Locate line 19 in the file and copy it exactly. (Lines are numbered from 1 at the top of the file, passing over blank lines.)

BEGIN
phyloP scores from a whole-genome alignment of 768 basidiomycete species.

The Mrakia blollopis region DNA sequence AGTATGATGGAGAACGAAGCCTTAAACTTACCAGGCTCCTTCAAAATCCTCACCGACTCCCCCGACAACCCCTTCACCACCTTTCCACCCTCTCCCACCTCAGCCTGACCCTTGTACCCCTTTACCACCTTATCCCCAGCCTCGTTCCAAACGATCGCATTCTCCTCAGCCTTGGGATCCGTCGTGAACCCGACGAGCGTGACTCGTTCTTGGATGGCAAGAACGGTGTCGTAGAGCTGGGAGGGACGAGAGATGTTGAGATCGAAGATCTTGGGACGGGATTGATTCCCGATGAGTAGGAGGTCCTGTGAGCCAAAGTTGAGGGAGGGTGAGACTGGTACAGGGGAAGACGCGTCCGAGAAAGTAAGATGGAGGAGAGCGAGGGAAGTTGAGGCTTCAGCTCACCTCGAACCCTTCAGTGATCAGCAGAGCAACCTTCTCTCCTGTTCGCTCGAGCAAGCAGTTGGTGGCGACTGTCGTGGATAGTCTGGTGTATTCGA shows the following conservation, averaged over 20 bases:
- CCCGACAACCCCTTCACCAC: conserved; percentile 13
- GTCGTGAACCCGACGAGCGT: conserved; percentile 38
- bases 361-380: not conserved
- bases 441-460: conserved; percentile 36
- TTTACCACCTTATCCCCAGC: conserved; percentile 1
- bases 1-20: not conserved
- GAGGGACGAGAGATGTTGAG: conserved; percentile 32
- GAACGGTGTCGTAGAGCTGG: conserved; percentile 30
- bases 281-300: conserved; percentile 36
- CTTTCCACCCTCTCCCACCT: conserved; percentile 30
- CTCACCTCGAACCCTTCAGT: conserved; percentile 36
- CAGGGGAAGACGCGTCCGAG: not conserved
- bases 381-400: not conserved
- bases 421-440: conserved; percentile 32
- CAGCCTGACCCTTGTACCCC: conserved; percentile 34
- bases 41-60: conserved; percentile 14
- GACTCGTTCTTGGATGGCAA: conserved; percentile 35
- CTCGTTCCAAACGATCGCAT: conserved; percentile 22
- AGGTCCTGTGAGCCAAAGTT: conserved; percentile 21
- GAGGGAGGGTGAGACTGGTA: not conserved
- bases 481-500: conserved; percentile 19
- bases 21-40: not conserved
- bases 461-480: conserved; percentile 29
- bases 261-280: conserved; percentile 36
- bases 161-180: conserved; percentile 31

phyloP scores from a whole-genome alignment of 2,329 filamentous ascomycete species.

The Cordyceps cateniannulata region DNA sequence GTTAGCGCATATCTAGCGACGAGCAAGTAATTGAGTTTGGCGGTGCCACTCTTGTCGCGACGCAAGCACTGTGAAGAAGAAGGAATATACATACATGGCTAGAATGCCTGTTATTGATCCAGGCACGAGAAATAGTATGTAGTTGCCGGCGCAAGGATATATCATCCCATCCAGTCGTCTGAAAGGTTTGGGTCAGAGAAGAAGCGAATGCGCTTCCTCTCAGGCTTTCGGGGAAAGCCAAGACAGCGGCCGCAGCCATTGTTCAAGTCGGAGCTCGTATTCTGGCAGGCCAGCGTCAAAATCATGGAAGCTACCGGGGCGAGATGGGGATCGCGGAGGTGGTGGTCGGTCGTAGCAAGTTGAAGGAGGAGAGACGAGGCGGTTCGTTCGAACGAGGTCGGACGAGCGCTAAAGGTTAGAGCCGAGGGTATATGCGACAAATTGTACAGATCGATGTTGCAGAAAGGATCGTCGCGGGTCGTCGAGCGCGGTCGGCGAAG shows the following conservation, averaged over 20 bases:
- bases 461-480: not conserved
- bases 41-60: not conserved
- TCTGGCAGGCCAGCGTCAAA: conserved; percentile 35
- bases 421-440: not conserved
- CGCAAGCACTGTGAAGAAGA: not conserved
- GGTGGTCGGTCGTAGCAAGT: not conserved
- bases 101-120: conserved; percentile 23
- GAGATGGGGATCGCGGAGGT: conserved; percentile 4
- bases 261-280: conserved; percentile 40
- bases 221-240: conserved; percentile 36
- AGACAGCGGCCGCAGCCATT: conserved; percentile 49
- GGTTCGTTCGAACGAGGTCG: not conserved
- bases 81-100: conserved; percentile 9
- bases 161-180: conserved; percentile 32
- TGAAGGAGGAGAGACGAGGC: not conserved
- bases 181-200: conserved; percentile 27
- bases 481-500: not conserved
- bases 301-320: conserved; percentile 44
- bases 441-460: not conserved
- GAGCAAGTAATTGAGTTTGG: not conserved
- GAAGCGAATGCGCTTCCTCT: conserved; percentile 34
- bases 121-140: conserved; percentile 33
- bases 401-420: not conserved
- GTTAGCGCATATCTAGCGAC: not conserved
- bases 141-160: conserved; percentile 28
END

- GACTCGTTCTTGGATGGCAA: conserved; percentile 35